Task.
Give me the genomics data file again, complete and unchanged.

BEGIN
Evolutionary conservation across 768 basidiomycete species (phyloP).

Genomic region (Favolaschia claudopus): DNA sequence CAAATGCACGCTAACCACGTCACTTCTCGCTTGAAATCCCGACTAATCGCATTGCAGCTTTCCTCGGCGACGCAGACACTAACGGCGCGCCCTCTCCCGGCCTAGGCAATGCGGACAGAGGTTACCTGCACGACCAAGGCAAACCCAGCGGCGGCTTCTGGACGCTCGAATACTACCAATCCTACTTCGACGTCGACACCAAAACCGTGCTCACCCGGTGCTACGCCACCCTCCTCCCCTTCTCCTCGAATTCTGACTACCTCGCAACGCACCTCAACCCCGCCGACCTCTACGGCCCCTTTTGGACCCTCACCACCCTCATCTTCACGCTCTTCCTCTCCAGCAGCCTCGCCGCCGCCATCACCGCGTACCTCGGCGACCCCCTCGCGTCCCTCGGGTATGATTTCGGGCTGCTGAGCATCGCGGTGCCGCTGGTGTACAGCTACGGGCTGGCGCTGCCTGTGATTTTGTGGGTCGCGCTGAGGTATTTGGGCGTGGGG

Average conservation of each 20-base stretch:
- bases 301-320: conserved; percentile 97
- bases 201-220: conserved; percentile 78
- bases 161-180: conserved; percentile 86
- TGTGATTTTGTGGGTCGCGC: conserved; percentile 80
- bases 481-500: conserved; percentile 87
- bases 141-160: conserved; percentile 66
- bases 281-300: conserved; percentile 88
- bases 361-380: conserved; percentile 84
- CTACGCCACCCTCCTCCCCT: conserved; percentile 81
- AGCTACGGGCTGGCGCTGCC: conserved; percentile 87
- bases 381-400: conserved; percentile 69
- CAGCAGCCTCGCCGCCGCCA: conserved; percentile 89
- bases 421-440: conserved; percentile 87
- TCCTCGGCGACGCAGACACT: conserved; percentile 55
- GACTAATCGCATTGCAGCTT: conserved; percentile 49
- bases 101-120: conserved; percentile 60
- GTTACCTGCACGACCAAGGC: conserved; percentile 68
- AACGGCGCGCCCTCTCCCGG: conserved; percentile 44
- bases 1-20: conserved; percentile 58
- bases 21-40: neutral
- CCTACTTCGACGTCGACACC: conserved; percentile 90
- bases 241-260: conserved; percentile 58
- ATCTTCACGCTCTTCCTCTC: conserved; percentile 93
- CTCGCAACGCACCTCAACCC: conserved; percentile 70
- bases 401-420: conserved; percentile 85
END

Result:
Evolutionary conservation across 768 basidiomycete species (phyloP).

Genomic region (Favolaschia claudopus): DNA sequence CAAATGCACGCTAACCACGTCACTTCTCGCTTGAAATCCCGACTAATCGCATTGCAGCTTTCCTCGGCGACGCAGACACTAACGGCGCGCCCTCTCCCGGCCTAGGCAATGCGGACAGAGGTTACCTGCACGACCAAGGCAAACCCAGCGGCGGCTTCTGGACGCTCGAATACTACCAATCCTACTTCGACGTCGACACCAAAACCGTGCTCACCCGGTGCTACGCCACCCTCCTCCCCTTCTCCTCGAATTCTGACTACCTCGCAACGCACCTCAACCCCGCCGACCTCTACGGCCCCTTTTGGACCCTCACCACCCTCATCTTCACGCTCTTCCTCTCCAGCAGCCTCGCCGCCGCCATCACCGCGTACCTCGGCGACCCCCTCGCGTCCCTCGGGTATGATTTCGGGCTGCTGAGCATCGCGGTGCCGCTGGTGTACAGCTACGGGCTGGCGCTGCCTGTGATTTTGTGGGTCGCGCTGAGGTATTTGGGCGTGGGG

Average conservation of each 20-base stretch:
- bases 301-320: conserved; percentile 97
- bases 201-220: conserved; percentile 78
- bases 161-180: conserved; percentile 86
- TGTGATTTTGTGGGTCGCGC: conserved; percentile 80
- bases 481-500: conserved; percentile 87
- bases 141-160: conserved; percentile 66
- bases 281-300: conserved; percentile 88
- bases 361-380: conserved; percentile 84
- CTACGCCACCCTCCTCCCCT: conserved; percentile 81
- AGCTACGGGCTGGCGCTGCC: conserved; percentile 87
- bases 381-400: conserved; percentile 69
- CAGCAGCCTCGCCGCCGCCA: conserved; percentile 89
- bases 421-440: conserved; percentile 87
- TCCTCGGCGACGCAGACACT: conserved; percentile 55
- GACTAATCGCATTGCAGCTT: conserved; percentile 49
- bases 101-120: conserved; percentile 60
- GTTACCTGCACGACCAAGGC: conserved; percentile 68
- AACGGCGCGCCCTCTCCCGG: conserved; percentile 44
- bases 1-20: conserved; percentile 58
- bases 21-40: neutral
- CCTACTTCGACGTCGACACC: conserved; percentile 90
- bases 241-260: conserved; percentile 58
- ATCTTCACGCTCTTCCTCTC: conserved; percentile 93
- CTCGCAACGCACCTCAACCC: conserved; percentile 70
- bases 401-420: conserved; percentile 85